Computer-based exhibition Crossing Over developed by 3D Encounters www.3dencounters.com, a partnership between UCL’s Petrie Museum of Egyptian Archaeology, IET, and Arius 3D is one of the exhibition’s new star items. Featuring artefacts that provide insight into the ancient Egyptian ritual of crossing-over into the afterlife, visitors to the exhibition will be able to interact with 3D models of rare and fragile artefacts in ways not possible in traditional museum exhibitions. Using 3D glasses viewers will experience the finest details of objects and turn them 360 degrees using enhanced zoom technology, all at the click of a mouse.
“In the future, the Petrie Museum hopes to expand its 3D exhibitions but also wants visitors to imagine a museum at their fingertips”, says Tonya L Nelson, Manager, The Petrie Museum of Egyptian Archaeology. “Typically, objects in a museum display help tell a single story but as 3D images, they can be recontextualised to tell many stories, and become a valuable tool for curators, teachers or interested visitors, even in locations far from the physical museum.
Nelson continues, “This is especially important for researchers in museums and libraries around the world who may need to draw on Petrie objects to build their knowledge and expertise. Through this exhibit in Growing Knowledge, 3D images will have the potential to inspire a deeper, more diverse understanding of ancient culture, encourage museum visits and expand access to a broad audience.”
Growing Knowledge will also feature Riders Have Spoken, a work by Blast Theory which explores new ways of representing and providing access to location-related data and private and public media collected during an interactive artwork. Riders Have Spoken combines theatre with game play and state of the art technology and continues Blast Theory’s enquiry into performance in the age of personal communication.
As part of the project participants were asked to cycle through a city recording their answers to questions posed by artists. With thousands of recordings made in a number of different cities, the artists had to find a way of representing this intimate, highly participatory work in a visual way. Riders Have Spoken brings together these responses in an interactive way, allowing users to explore a city using the personal communication of the participant combined with local context, therefore demonstrating the usefulness of mapping personal research with local environments.
Aleks Krotoski, Growing Knowledge, Researcher in Residence, commented on these new additions to Growing Knowledge: “These new and unique ways of displaying objects and showcasing personal communication digitally is of immense interest to the Library and other organisations. It allows us to know whether or not this is the type of digital interaction that our researchers will come to expect from the Library of the future.”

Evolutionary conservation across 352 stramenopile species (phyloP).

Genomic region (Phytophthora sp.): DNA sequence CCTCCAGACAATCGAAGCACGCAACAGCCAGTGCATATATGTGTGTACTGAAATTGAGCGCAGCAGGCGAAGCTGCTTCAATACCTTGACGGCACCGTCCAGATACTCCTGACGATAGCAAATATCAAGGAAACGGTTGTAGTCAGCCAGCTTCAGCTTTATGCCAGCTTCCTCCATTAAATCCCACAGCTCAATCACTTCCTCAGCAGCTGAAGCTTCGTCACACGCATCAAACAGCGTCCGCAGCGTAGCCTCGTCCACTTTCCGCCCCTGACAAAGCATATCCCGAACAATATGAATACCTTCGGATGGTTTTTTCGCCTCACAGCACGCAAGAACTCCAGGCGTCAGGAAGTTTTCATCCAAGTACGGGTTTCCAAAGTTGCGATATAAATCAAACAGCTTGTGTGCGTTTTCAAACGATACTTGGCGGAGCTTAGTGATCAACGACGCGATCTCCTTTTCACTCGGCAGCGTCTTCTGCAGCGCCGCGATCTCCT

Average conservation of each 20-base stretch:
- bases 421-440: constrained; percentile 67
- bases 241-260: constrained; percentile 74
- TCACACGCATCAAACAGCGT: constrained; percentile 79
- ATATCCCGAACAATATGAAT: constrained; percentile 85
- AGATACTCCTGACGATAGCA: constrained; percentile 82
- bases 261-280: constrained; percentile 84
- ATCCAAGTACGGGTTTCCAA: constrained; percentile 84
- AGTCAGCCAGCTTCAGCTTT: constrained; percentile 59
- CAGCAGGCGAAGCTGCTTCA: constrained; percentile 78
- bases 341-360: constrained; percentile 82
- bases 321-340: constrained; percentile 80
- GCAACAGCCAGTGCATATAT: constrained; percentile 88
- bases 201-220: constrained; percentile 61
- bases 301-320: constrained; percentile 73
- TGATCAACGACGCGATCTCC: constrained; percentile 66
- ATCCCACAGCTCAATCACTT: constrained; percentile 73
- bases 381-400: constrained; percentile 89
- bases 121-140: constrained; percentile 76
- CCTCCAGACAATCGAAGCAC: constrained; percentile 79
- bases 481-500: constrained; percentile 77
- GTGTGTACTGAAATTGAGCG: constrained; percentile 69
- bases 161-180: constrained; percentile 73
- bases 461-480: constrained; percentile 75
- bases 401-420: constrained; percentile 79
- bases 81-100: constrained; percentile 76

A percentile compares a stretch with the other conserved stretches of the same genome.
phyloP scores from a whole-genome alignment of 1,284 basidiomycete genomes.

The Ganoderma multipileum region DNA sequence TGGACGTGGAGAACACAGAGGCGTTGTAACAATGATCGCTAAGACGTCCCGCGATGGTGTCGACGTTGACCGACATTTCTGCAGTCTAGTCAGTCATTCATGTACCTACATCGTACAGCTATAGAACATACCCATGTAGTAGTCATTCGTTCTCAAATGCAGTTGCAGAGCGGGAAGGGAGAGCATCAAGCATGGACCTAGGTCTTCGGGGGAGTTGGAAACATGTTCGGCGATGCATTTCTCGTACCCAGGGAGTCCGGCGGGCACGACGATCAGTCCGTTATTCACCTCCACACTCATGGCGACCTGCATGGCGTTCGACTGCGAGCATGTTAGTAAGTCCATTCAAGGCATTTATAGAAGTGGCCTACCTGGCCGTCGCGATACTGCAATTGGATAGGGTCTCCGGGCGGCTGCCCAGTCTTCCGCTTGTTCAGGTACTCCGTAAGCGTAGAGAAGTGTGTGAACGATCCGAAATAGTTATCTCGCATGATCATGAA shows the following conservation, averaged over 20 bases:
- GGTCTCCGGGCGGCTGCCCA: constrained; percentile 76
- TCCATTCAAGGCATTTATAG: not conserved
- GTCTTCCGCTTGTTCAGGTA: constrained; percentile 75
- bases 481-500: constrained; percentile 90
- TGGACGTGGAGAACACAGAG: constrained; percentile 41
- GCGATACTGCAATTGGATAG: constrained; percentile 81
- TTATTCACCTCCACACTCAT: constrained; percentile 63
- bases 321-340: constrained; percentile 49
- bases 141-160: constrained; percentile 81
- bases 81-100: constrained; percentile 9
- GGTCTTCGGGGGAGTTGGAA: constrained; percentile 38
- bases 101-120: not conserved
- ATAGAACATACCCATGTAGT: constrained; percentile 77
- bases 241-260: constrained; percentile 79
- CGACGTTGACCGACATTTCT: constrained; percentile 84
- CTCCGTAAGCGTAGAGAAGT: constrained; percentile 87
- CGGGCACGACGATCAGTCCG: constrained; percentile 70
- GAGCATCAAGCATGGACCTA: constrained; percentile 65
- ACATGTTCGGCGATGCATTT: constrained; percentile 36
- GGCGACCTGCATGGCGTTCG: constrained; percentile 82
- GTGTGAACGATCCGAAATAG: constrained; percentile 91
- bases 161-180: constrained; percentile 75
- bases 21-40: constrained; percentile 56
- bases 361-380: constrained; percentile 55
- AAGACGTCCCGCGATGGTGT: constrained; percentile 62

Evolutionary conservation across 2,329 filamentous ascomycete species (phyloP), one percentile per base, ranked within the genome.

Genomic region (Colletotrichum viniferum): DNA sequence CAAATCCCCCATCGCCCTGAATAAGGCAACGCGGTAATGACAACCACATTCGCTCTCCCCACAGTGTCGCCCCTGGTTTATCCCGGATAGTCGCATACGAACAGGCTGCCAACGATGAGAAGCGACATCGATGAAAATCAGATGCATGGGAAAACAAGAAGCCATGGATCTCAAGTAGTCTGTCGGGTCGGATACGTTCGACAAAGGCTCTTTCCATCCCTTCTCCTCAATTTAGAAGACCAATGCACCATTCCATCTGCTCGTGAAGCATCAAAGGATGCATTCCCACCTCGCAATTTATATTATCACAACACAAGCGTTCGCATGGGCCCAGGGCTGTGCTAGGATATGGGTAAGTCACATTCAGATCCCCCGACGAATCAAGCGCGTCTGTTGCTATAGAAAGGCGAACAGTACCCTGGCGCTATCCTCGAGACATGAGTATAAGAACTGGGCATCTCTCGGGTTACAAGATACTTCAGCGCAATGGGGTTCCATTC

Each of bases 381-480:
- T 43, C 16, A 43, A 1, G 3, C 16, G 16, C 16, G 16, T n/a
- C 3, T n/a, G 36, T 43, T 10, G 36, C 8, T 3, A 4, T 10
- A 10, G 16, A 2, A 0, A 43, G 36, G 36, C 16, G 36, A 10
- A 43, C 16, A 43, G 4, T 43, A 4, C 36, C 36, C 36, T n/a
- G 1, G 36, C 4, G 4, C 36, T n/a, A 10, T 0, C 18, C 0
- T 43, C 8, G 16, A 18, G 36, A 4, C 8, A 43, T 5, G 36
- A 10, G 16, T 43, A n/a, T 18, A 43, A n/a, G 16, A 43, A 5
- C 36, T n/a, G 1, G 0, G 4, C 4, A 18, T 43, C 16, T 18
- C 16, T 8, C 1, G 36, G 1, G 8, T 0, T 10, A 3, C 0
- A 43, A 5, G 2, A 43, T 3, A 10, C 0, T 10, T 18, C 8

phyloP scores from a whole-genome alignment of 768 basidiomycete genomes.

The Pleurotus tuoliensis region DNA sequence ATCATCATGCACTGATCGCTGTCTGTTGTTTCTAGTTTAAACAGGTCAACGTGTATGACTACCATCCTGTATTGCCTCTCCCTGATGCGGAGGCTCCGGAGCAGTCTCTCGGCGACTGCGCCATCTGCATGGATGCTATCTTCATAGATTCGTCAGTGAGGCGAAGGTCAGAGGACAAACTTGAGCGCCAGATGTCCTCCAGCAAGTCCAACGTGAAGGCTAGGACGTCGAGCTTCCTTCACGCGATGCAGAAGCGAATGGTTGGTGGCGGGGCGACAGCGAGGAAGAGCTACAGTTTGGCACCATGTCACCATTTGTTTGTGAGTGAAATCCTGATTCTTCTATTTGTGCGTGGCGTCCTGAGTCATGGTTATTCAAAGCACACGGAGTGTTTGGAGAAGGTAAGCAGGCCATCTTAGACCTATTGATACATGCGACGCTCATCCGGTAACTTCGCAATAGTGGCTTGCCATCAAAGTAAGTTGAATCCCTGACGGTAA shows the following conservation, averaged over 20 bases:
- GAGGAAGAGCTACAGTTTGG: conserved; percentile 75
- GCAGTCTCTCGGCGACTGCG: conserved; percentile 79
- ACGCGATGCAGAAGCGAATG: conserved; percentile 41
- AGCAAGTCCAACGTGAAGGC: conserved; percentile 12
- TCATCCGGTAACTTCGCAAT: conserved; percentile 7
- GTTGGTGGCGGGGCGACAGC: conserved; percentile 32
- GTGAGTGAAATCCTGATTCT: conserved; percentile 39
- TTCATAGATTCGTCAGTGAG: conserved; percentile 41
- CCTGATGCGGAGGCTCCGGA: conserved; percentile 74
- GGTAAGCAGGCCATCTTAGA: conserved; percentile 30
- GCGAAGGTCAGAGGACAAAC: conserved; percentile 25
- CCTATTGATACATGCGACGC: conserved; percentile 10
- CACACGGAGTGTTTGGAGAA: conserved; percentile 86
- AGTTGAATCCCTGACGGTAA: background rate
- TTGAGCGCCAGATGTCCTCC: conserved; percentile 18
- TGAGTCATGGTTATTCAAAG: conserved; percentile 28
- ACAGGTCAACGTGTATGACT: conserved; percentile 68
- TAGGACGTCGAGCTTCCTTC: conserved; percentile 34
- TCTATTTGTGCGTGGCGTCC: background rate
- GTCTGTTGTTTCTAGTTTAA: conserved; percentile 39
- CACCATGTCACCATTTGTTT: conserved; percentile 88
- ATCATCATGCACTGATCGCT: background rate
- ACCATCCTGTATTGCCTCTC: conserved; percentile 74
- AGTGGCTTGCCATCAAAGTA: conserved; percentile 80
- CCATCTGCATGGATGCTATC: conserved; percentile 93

Richard Boulderstone, the British Library’s Director of e-Strategy and Information Systems said: “These exhibits demonstrate the power of technology to allow the researcher greater access to rare and fragile items and new forms of communication. Showcasing this technology in Growing Knowledge will allow the Library to investigate in greater detail the benefits of these techniques to the research community in the future and will play a significant part in evaluating visitor responses to the exhibition.”
To coincide with the inclusion of these two new pieces, the Growing Knowledge research portals in the exhibition space and the related website component have also been refreshed. This will enable visitors to have enhanced access to the project platform, view a wider array of research tools, and discover ways of engaging with the exhibition by participating in an evaluation programme.
Showcasing some never-seen-before research tools, thought-provoking content and futuristic design in a fully interactive research environment, Growing Knowledge aims to challenge our audiences on how research is changing and ask what they want to experience from the library of the future. www.bl.uk/growingknowledge
Growing Knowledge, the Evolution of Research runs until 16 July 2011.
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